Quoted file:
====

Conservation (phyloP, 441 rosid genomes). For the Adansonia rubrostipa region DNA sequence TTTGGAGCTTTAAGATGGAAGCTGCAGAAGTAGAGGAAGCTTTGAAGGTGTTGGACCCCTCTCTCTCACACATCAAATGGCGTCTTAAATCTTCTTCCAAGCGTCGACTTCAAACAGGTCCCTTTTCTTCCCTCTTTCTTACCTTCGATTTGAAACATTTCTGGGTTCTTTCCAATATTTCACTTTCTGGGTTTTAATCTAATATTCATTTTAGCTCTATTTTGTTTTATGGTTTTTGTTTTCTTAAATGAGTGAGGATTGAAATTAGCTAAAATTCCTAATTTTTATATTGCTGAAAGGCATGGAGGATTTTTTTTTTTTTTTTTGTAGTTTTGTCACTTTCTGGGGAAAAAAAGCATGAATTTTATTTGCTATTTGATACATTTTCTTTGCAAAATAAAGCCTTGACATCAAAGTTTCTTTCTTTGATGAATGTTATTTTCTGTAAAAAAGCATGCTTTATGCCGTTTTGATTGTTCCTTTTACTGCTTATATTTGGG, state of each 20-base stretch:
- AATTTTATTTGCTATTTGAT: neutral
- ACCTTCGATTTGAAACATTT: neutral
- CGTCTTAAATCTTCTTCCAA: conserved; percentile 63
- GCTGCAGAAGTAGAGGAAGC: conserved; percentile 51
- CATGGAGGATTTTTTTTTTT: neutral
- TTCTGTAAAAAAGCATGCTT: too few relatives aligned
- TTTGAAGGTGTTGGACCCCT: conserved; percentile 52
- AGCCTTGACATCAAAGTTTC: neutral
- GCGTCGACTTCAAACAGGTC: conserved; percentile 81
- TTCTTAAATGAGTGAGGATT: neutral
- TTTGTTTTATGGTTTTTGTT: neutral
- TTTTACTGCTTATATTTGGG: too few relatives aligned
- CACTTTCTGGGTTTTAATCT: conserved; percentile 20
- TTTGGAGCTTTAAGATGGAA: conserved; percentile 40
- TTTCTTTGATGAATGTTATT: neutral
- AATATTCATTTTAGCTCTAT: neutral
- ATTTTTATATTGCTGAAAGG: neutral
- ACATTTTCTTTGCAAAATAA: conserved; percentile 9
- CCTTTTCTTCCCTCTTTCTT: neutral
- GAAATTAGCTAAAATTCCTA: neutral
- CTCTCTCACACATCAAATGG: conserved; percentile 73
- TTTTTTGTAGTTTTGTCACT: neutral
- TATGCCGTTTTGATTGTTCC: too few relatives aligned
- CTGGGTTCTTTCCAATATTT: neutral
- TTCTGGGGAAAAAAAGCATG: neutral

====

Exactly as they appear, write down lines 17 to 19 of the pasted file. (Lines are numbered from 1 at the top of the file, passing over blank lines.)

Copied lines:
- AATATTCATTTTAGCTCTAT: neutral
- ATTTTTATATTGCTGAAAGG: neutral
- ACATTTTCTTTGCAAAATAA: conserved; percentile 9